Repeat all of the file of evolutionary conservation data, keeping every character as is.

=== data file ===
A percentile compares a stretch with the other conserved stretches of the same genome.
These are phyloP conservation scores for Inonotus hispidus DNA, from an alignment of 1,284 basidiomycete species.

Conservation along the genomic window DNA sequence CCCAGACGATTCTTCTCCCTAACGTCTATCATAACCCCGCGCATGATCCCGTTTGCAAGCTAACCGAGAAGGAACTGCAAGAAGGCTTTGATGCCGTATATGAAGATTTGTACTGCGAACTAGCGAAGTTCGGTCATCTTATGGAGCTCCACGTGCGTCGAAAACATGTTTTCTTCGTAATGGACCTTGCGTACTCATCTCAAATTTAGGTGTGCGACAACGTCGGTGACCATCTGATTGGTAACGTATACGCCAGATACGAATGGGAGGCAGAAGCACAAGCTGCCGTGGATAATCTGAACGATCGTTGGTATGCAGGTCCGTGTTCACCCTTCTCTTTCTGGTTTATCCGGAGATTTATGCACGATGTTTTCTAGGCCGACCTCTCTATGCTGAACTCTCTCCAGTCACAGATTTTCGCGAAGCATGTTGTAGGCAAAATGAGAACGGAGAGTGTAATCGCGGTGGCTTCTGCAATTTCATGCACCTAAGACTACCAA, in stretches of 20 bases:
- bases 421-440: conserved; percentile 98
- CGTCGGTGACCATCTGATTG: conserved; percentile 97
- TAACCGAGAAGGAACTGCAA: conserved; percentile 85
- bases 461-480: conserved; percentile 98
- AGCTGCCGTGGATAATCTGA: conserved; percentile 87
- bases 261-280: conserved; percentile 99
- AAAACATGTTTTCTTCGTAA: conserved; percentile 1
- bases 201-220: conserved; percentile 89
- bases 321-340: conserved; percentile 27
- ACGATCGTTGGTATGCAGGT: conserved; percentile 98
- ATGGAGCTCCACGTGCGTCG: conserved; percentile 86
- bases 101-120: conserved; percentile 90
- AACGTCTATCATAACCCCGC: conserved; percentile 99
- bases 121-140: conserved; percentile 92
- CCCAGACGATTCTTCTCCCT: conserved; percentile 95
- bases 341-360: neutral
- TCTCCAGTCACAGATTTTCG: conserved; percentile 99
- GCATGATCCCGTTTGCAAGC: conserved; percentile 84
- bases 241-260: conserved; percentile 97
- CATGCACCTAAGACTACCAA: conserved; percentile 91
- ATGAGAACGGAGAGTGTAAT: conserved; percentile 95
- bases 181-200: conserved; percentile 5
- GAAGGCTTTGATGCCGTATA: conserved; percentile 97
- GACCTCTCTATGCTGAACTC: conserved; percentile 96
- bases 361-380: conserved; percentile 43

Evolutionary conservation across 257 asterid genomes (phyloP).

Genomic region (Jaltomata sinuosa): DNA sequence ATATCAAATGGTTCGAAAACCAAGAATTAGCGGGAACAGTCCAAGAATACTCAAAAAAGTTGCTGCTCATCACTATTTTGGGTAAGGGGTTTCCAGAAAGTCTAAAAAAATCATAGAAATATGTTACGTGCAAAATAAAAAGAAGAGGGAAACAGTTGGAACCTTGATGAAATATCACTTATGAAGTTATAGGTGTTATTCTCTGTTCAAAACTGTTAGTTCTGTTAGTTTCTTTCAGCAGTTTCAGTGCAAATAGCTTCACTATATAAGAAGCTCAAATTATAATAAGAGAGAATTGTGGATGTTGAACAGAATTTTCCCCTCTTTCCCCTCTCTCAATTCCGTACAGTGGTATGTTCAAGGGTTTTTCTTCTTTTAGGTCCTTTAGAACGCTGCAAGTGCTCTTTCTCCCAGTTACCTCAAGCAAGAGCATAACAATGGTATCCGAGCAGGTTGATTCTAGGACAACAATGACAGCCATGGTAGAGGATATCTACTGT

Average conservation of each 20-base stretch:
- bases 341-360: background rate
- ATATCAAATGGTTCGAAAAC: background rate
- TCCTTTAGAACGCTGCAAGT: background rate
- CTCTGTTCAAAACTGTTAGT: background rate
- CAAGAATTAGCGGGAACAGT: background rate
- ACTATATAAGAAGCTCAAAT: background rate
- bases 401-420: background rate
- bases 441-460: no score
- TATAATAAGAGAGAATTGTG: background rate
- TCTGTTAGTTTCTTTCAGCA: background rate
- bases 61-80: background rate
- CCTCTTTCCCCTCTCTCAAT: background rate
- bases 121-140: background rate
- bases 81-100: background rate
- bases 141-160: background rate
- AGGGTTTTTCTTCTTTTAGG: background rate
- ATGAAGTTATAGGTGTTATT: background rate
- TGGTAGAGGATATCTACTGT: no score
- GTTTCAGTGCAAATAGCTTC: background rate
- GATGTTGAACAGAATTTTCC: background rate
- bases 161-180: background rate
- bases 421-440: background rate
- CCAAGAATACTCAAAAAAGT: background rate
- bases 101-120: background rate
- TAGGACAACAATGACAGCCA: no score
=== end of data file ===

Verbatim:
A percentile compares a stretch with the other conserved stretches of the same genome.
These are phyloP conservation scores for Inonotus hispidus DNA, from an alignment of 1,284 basidiomycete species.

Conservation along the genomic window DNA sequence CCCAGACGATTCTTCTCCCTAACGTCTATCATAACCCCGCGCATGATCCCGTTTGCAAGCTAACCGAGAAGGAACTGCAAGAAGGCTTTGATGCCGTATATGAAGATTTGTACTGCGAACTAGCGAAGTTCGGTCATCTTATGGAGCTCCACGTGCGTCGAAAACATGTTTTCTTCGTAATGGACCTTGCGTACTCATCTCAAATTTAGGTGTGCGACAACGTCGGTGACCATCTGATTGGTAACGTATACGCCAGATACGAATGGGAGGCAGAAGCACAAGCTGCCGTGGATAATCTGAACGATCGTTGGTATGCAGGTCCGTGTTCACCCTTCTCTTTCTGGTTTATCCGGAGATTTATGCACGATGTTTTCTAGGCCGACCTCTCTATGCTGAACTCTCTCCAGTCACAGATTTTCGCGAAGCATGTTGTAGGCAAAATGAGAACGGAGAGTGTAATCGCGGTGGCTTCTGCAATTTCATGCACCTAAGACTACCAA, in stretches of 20 bases:
- bases 421-440: conserved; percentile 98
- CGTCGGTGACCATCTGATTG: conserved; percentile 97
- TAACCGAGAAGGAACTGCAA: conserved; percentile 85
- bases 461-480: conserved; percentile 98
- AGCTGCCGTGGATAATCTGA: conserved; percentile 87
- bases 261-280: conserved; percentile 99
- AAAACATGTTTTCTTCGTAA: conserved; percentile 1
- bases 201-220: conserved; percentile 89
- bases 321-340: conserved; percentile 27
- ACGATCGTTGGTATGCAGGT: conserved; percentile 98
- ATGGAGCTCCACGTGCGTCG: conserved; percentile 86
- bases 101-120: conserved; percentile 90
- AACGTCTATCATAACCCCGC: conserved; percentile 99
- bases 121-140: conserved; percentile 92
- CCCAGACGATTCTTCTCCCT: conserved; percentile 95
- bases 341-360: neutral
- TCTCCAGTCACAGATTTTCG: conserved; percentile 99
- GCATGATCCCGTTTGCAAGC: conserved; percentile 84
- bases 241-260: conserved; percentile 97
- CATGCACCTAAGACTACCAA: conserved; percentile 91
- ATGAGAACGGAGAGTGTAAT: conserved; percentile 95
- bases 181-200: conserved; percentile 5
- GAAGGCTTTGATGCCGTATA: conserved; percentile 97
- GACCTCTCTATGCTGAACTC: conserved; percentile 96
- bases 361-380: conserved; percentile 43

Evolutionary conservation across 257 asterid genomes (phyloP).

Genomic region (Jaltomata sinuosa): DNA sequence ATATCAAATGGTTCGAAAACCAAGAATTAGCGGGAACAGTCCAAGAATACTCAAAAAAGTTGCTGCTCATCACTATTTTGGGTAAGGGGTTTCCAGAAAGTCTAAAAAAATCATAGAAATATGTTACGTGCAAAATAAAAAGAAGAGGGAAACAGTTGGAACCTTGATGAAATATCACTTATGAAGTTATAGGTGTTATTCTCTGTTCAAAACTGTTAGTTCTGTTAGTTTCTTTCAGCAGTTTCAGTGCAAATAGCTTCACTATATAAGAAGCTCAAATTATAATAAGAGAGAATTGTGGATGTTGAACAGAATTTTCCCCTCTTTCCCCTCTCTCAATTCCGTACAGTGGTATGTTCAAGGGTTTTTCTTCTTTTAGGTCCTTTAGAACGCTGCAAGTGCTCTTTCTCCCAGTTACCTCAAGCAAGAGCATAACAATGGTATCCGAGCAGGTTGATTCTAGGACAACAATGACAGCCATGGTAGAGGATATCTACTGT

Average conservation of each 20-base stretch:
- bases 341-360: background rate
- ATATCAAATGGTTCGAAAAC: background rate
- TCCTTTAGAACGCTGCAAGT: background rate
- CTCTGTTCAAAACTGTTAGT: background rate
- CAAGAATTAGCGGGAACAGT: background rate
- ACTATATAAGAAGCTCAAAT: background rate
- bases 401-420: background rate
- bases 441-460: no score
- TATAATAAGAGAGAATTGTG: background rate
- TCTGTTAGTTTCTTTCAGCA: background rate
- bases 61-80: background rate
- CCTCTTTCCCCTCTCTCAAT: background rate
- bases 121-140: background rate
- bases 81-100: background rate
- bases 141-160: background rate
- AGGGTTTTTCTTCTTTTAGG: background rate
- ATGAAGTTATAGGTGTTATT: background rate
- TGGTAGAGGATATCTACTGT: no score
- GTTTCAGTGCAAATAGCTTC: background rate
- GATGTTGAACAGAATTTTCC: background rate
- bases 161-180: background rate
- bases 421-440: background rate
- CCAAGAATACTCAAAAAAGT: background rate
- bases 101-120: background rate
- TAGGACAACAATGACAGCCA: no score